Lebanon-born, French-raised Quebec-resident Wajdi Mouawad's intensely personal, poetic style has proved highly popular in France and Quebec. The original version of this play, "Incendies," has received over 100 French-language productions, and the playwright has been named a Chevalier des Artes et des Lettres by the French government.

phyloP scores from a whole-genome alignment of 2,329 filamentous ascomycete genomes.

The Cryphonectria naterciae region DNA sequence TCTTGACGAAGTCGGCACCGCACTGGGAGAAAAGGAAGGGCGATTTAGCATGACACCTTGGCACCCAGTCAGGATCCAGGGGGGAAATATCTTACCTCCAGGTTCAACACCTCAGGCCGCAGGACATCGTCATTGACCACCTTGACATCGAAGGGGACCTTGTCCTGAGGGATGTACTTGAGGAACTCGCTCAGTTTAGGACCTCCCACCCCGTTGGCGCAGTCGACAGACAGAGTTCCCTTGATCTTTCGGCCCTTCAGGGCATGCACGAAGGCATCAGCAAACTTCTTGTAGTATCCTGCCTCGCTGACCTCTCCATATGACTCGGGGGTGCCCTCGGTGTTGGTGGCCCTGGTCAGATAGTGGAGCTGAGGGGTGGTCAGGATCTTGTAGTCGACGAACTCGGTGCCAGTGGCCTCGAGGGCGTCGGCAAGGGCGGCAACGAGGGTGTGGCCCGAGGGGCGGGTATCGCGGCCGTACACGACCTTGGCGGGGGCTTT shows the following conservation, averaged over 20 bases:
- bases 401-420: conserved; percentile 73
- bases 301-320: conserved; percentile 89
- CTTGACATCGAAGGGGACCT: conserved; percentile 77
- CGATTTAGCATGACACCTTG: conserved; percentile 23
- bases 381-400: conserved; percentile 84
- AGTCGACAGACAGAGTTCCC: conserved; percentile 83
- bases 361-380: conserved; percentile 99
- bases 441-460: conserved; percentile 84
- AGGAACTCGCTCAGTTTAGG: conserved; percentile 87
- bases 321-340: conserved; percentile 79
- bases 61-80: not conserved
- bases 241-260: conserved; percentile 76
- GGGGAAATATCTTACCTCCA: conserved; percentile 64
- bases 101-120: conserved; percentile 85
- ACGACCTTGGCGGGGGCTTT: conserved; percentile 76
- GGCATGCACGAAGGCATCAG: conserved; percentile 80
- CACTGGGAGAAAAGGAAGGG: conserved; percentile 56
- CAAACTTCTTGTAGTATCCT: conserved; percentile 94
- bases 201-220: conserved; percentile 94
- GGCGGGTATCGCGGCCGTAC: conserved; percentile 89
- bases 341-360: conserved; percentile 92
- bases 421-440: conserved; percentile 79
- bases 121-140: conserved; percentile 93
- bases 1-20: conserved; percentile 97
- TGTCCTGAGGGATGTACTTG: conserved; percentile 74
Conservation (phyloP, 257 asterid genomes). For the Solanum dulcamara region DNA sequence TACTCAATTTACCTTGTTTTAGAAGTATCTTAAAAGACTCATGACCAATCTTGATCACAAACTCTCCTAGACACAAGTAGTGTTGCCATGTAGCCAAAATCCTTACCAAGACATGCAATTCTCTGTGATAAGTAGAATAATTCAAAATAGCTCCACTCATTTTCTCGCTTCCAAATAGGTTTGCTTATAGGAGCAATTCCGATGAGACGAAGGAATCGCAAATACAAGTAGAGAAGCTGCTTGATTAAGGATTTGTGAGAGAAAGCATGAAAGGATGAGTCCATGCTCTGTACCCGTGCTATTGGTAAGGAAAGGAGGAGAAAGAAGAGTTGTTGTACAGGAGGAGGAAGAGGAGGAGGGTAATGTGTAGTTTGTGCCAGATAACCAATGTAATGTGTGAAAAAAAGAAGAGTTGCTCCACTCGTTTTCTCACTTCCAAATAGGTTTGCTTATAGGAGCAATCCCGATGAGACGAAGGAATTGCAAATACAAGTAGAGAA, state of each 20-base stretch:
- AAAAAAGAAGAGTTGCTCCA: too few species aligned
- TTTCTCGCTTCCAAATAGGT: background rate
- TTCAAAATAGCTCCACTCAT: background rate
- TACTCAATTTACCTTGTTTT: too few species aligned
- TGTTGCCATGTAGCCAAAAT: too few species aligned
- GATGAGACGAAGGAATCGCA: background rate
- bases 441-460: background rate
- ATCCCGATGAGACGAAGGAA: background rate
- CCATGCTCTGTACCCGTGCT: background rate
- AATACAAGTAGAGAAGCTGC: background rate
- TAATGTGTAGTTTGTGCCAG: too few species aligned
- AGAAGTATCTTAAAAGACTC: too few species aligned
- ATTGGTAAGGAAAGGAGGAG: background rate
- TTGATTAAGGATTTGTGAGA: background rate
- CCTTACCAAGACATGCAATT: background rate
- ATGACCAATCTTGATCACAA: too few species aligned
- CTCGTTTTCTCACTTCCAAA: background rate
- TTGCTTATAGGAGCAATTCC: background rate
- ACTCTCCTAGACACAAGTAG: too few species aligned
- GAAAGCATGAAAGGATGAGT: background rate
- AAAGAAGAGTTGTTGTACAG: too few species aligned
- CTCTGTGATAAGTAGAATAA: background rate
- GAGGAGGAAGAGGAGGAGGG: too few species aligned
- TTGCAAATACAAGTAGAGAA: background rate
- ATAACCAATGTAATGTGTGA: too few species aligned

Lebanon-born, French-raised Quebec-resident Wajdi Mouawad’s intensely personal, poetic style has proved highly popular in France and Quebec. The original version of this play, “Incendies,” has received over 100 French-language productions, and the playwright has been named a Chevalier des Artes et des Lettres by the French government. With this adaptation of the drama for Tarragon Theater, titled “Scorched,” he may well have found his breakthrough into the English-language market.A supple translation by Linda Gaboriau and a highly effective production by Richard Rose are two of the ingredients that make this version work so well. Add the full-out contribution of a highly committed cast and it’s easy to see why the end result is so powerful. While Mouawad has set his play in an unnamed Middle Eastern country, it’s hard not to think of his native Lebanon while watching the events onstage. But he’s careful to avoid specific political references, and the ultimate result is a universal statement on the folly of race- and religion-driven wars rather than an indictment of any single people or place. The play moves restlessly back and forth over the past 50 years, sometimes existing in three time frames simultaneously. In fact, the leading character, Nawal, is played by three different actresses. A reading of her will sets the action in motion. The old woman (Nicola Lipman) demands that her twin children, Simon (Sergio Di Zio) and Janine (Sophie Goulet), return to her homeland to find the father they long thought dead and the older brother they never knew they had. In the course of their search, they learn about their mother’s history as a revolutionary and uncover some truly unsettling things about their own origins. The play’s final discoveries suggest Greek tragedy, and it’s a tribute to Mouawad’s writing that he’s able to prevent it all from seeming melodramatic. Although “Scorched” is relentlessly serious in subject, its tone is leavened by two factors that bring to mind earlier French theater masters. Mouawad frequently writes in a poetic vein not unlike that of Jean Giraudoux, finding a bleak beauty in the darkest moments. And, with a tip of the hat to Jean Anouilh, he knows how to create moments of memorable comedy. The character of Alphonse (Alon Nashman), the notary public who serves as executor of Nawal’s will, is a beautifully conceived figure, sprouting malapropisms at every turn (“You’re stuck between the devil and the blue Danube”), while radiating a sense of optimism that helps mitigate the play’s darker moments. On designer Graeme S. Thomson’s sculpted-sandpit set, Rose stages everything with fluidity and power, moving us through the decades with assurance. He is aided by a superb cast. As the three Nawals, Janick Hebert is heartbreakingly innocent as the youngest, Kelli Fox earnestly driven as the midlife revolutionary and Lipman shattering as the destroyed older woman. Di Zio and Goulet handle the torturous journey of Nawal’s children with great sensitivity, while Alex Poch-Goldin, Valerie Buhagiar and David Fox are impressive in a variety of roles. Nashman comes close to stealing the show as Alphonse, making the most (but not too much) of his welcome humor, while providing the humanist underpinning that offers some hope at the final curtain. “Scorched” is a difficult, demanding work, but it introduces a playwright with an important voice to the English-language theater. Attention, as Arthur Miller once said, must be paid.